Is clean energy social? We think so.


By Monica Andrews Have a Social Media Strategy


In the kick-off session to the Spring 2015 semester, Lauren Glickman summarized trends and tenants of social media strategies, beginning by noting some of the unique features of the web.

These days, almost anyone can write anything on the internet and nearly everyone can look up information online, so the barriers to entry are quite low. Still, we all want our messages to go “viral.” Glickman contended that we should ban the word “viral”, since having your content go viral is almost entirely involuntary (much like an actual virus). Social media is like peanut butter – it’s something that you have to spread through timing, framing, content, careful testing and luck. Even through the most careful planning, your ability to go viral is still two-thirds sheer luck.

People share content to feel part of a group and to share common experiences and values (blue/white dress example). Glickman has found that there are specific types of themes of content that seem to get more shares than others: humor, parody, nostalgia (pictures of yourself as a child), controversy (Sochi and Lays Potato chips campaigns), and compelling stories. After summarizing some strategies for amplifying your social media impact, Glickman asked, “Can you just get lucky?” She discussed the example of the Potato Salad Kickstarter campaign, emphasizing the fact that while this seemed like a random luck, the owner of the campaign was actually an environmental activist with an earned media strategy.

How can we better use social media strategies to get our messages out? One principle of sharing is that you need to have content that people can talk about, can add content to, and can comment on. Content should allow people to have a conversation about it, allow people to pick a side, and give people the power to decide how they will share information. Glickman then offered a practical guide for social media, partnered with some entertaining examples of how social media can be shared.

Social Media 101

Social media is important because it helps individuals and organizations to meet their missions through a strategy with concrete goals. Social media can be incorporated into an organization’s SMART (Specific, Measureable, Achievable, Realistic, and Timely) goals. Having a social media account is like adopting a cute puppy. You don’t want to adopt a cute puppy and leave it stranded – it’s something that you’ll need to take care of and maintain throughout its life. Likewise, don’t create a blog or Twitter account and not maintain or update it.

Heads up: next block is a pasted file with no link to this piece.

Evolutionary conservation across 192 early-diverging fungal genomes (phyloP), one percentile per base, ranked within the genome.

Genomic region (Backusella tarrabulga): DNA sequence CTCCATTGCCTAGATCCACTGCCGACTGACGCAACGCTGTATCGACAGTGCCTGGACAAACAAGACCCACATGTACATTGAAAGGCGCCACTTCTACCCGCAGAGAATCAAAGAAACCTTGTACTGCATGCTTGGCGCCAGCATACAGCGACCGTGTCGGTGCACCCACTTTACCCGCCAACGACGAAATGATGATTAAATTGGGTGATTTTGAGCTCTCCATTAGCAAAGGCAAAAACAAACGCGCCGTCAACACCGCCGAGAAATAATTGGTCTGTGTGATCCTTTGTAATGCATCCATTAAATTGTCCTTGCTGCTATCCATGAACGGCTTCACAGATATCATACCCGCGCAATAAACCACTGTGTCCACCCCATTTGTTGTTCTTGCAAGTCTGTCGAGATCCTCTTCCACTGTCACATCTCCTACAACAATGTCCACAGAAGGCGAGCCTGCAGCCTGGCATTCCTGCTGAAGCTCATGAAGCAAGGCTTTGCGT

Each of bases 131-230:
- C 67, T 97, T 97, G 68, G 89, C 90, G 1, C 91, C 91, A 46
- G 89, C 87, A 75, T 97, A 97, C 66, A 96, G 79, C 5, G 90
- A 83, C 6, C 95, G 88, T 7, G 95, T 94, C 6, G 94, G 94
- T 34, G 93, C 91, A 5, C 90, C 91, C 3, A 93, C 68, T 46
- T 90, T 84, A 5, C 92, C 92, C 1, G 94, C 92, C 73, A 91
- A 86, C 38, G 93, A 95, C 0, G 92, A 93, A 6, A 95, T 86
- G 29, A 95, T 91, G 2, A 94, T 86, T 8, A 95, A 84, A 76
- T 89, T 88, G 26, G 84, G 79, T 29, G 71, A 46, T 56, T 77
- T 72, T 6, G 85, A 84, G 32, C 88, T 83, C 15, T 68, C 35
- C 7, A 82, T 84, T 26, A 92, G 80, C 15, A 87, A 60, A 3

Glickman covered social media strategies for Twitter, Facebook and LinkedIn. While other social media channels, such as Instagram, Snapchat and Vine, are gaining traction, the clean energy community is primarily engaging people through these three main channels. Lauren’s primary takeaway was that you don’t need to be on every social media platform; you just need to pick a few and know how to use them to maximum effect. Here are a few tips for each channel that Glickman covered:

Twitter Where else can Drake and T. Boone Pickens interact with each other? Twitter has the ability to connect people from different universes. • Don’t be an egg, you have to hatch (or get a profile picture) • Pick a Twitter handle that is simple and easy to remember (but know that many handles have already been taken) • Follow people and listen to what they are saying • Use Twitter lists to follow people within your area of interest In terms of getting followers on Twitter, you can stumble into greatness (the guy that liveblogged the Osama raid), be born into greatness (Warren Buffett’s handle), or work to be great. Most of us will have to work to be great by: • Finding influencers who matter you and engage with them by “favoriting” their Tweets • Engaging with people on issues that are important to you • Being ready with Tweets in advance of events that you know are going to take place (e.g. getting an advance copy of the State of the Union Address and preparing Tweets)

Facebook Here are a few tips on using Facebook strategically: • Share pictures. People love pictures • Use active language if you want action • Comment on articles • Follow the rule that 80% of content that you share should be something someone else created • Use analytics tools such as Page Analyzer, CrowdTangle, and Interest Lists in Facebook • Brand your own content (a watermark seems to work well) • A-B Test your own Facebook posts by creating Interest Lists that are catered to different audiences, test them for a few hours, and then actually post the one that gets better metrics

LinkedIn • Make sure that your resume is current and include projects and awards that you have earned • Collect business cards and make sure to follow up in LinkedIn (you can use apps like Evernote that automatically integrates with LinkedIn • Brand your company page and publish blog entries on LinkedIn

It’s Social First One final piece of advice from Glickman: Don’t disappoint your mom. In other words, make sure that your content is something that your mom would want to reshare. For more information, visit Lauren Glickman’s website at and contact her at